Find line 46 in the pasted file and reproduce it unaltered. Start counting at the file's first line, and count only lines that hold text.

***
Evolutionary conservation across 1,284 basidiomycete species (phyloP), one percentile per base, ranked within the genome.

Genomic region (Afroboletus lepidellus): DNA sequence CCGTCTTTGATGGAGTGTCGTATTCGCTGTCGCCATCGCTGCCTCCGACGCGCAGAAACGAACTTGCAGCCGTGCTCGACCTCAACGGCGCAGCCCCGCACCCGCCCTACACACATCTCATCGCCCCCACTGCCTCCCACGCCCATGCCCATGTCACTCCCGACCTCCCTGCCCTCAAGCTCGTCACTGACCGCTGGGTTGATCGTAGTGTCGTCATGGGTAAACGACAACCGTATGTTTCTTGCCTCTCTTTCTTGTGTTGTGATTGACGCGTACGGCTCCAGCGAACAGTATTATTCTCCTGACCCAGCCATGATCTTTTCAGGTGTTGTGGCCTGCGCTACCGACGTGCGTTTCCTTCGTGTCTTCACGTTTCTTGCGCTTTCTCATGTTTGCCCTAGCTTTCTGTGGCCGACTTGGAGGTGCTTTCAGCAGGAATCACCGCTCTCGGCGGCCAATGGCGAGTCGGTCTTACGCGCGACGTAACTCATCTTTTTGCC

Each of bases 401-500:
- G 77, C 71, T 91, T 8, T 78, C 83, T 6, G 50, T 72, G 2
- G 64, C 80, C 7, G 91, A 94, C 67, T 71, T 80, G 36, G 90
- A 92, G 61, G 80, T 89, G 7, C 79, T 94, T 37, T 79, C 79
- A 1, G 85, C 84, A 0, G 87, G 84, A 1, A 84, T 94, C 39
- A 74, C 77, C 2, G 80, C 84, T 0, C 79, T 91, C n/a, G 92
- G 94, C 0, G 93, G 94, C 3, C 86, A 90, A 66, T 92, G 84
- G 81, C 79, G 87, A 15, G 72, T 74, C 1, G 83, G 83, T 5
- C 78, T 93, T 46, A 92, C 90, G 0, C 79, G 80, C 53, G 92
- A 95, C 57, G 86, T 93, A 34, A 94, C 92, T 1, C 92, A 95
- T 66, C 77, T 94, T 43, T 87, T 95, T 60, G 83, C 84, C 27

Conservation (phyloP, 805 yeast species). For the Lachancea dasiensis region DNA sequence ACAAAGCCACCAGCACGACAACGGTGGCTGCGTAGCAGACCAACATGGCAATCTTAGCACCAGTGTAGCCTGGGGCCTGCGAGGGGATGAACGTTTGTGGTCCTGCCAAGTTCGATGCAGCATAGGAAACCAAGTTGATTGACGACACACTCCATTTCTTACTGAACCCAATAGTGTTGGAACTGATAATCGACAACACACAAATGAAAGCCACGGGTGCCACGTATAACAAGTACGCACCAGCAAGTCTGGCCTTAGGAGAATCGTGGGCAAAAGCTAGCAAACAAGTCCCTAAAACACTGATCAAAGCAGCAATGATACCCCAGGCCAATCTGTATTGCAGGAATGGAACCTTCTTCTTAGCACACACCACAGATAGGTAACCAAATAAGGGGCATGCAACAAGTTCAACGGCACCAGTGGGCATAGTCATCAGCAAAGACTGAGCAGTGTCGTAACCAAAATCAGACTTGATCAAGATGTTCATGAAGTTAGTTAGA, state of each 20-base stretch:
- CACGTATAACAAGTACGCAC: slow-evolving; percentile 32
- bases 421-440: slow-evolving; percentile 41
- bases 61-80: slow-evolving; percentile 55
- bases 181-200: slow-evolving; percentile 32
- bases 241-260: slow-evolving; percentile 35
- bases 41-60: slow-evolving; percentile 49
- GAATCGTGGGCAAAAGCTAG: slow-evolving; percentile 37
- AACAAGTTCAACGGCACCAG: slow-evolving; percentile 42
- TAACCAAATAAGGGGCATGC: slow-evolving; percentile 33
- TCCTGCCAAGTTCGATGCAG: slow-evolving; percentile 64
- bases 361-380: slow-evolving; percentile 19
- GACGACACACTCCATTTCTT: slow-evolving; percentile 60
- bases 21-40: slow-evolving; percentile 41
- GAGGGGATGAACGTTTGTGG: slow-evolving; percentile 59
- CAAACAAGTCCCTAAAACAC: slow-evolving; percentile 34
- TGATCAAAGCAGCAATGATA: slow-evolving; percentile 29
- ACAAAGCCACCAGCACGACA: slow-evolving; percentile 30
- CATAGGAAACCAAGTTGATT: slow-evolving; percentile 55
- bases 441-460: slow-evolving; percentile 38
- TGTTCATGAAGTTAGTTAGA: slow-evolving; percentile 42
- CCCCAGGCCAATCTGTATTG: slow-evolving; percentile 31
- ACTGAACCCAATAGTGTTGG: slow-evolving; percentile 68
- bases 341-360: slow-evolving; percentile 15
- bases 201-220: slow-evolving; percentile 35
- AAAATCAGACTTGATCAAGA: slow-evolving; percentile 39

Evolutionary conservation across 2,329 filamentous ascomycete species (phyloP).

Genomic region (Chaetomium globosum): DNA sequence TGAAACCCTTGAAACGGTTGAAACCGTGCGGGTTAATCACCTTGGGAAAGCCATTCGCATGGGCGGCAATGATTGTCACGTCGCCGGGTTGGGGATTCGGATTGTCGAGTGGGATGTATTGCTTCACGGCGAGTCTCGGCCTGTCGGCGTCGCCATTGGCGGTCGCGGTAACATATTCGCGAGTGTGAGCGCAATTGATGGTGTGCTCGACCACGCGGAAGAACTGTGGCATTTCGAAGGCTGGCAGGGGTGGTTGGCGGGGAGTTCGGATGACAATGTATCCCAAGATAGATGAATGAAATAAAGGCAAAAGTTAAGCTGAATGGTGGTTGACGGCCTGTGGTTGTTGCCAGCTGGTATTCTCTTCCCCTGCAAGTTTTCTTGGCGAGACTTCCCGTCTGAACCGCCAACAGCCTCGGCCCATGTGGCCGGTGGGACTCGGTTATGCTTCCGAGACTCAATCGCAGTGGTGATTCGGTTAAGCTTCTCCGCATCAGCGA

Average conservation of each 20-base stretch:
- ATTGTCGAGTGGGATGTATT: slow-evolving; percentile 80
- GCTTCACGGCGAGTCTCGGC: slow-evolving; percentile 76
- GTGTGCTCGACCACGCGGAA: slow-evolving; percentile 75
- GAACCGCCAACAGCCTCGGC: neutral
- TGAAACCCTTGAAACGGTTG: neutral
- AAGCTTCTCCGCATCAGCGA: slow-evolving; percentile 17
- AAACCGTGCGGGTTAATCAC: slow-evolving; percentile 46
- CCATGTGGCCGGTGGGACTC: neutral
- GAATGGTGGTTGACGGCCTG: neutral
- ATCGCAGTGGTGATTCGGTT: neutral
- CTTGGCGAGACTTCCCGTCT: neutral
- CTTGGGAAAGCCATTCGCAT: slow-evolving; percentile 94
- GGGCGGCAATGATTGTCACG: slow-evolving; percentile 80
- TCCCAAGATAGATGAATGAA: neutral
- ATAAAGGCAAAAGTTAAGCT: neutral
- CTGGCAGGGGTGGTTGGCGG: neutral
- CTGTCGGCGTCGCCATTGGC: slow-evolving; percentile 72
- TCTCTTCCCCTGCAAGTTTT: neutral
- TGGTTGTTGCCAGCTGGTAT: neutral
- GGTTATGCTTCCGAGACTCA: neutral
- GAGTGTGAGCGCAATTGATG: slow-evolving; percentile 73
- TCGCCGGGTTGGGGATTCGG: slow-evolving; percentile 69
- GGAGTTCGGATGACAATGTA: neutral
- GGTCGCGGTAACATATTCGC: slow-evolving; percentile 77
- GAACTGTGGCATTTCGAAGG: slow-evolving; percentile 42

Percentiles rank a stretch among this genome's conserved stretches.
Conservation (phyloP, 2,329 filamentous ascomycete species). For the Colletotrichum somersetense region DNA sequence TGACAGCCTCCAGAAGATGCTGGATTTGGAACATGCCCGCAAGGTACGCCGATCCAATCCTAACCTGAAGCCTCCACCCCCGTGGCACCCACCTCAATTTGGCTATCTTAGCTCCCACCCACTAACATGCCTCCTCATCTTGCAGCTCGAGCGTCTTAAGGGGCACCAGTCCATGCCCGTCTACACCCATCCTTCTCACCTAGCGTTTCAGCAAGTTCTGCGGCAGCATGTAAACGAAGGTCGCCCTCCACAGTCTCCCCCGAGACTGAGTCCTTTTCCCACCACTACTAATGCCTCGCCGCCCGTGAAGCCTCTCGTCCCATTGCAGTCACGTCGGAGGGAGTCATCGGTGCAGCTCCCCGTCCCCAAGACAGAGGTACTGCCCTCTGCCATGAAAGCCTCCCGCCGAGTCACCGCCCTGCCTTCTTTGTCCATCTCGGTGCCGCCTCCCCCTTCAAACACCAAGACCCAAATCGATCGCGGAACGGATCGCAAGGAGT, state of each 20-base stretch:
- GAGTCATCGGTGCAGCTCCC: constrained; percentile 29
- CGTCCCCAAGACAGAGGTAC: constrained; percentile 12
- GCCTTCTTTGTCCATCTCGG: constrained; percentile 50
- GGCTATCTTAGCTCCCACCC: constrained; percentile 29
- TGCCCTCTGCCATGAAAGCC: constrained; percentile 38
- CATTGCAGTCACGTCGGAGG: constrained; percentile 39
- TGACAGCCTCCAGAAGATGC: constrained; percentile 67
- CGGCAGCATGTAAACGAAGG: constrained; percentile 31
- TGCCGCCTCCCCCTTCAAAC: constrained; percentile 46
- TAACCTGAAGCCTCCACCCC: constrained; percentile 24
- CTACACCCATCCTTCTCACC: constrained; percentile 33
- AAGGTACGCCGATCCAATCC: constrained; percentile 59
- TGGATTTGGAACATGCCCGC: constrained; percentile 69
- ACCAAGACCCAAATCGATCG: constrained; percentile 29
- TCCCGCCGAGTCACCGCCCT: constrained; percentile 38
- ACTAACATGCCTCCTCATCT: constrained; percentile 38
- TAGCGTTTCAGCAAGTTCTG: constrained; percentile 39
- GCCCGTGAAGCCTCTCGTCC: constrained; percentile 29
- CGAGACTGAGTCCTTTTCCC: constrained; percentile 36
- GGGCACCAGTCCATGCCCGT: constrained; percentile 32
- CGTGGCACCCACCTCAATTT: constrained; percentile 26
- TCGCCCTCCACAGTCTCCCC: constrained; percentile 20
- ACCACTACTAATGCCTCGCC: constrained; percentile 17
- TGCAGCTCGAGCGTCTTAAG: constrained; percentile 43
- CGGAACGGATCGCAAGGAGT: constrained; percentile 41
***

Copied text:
- GAACCGCCAACAGCCTCGGC: neutral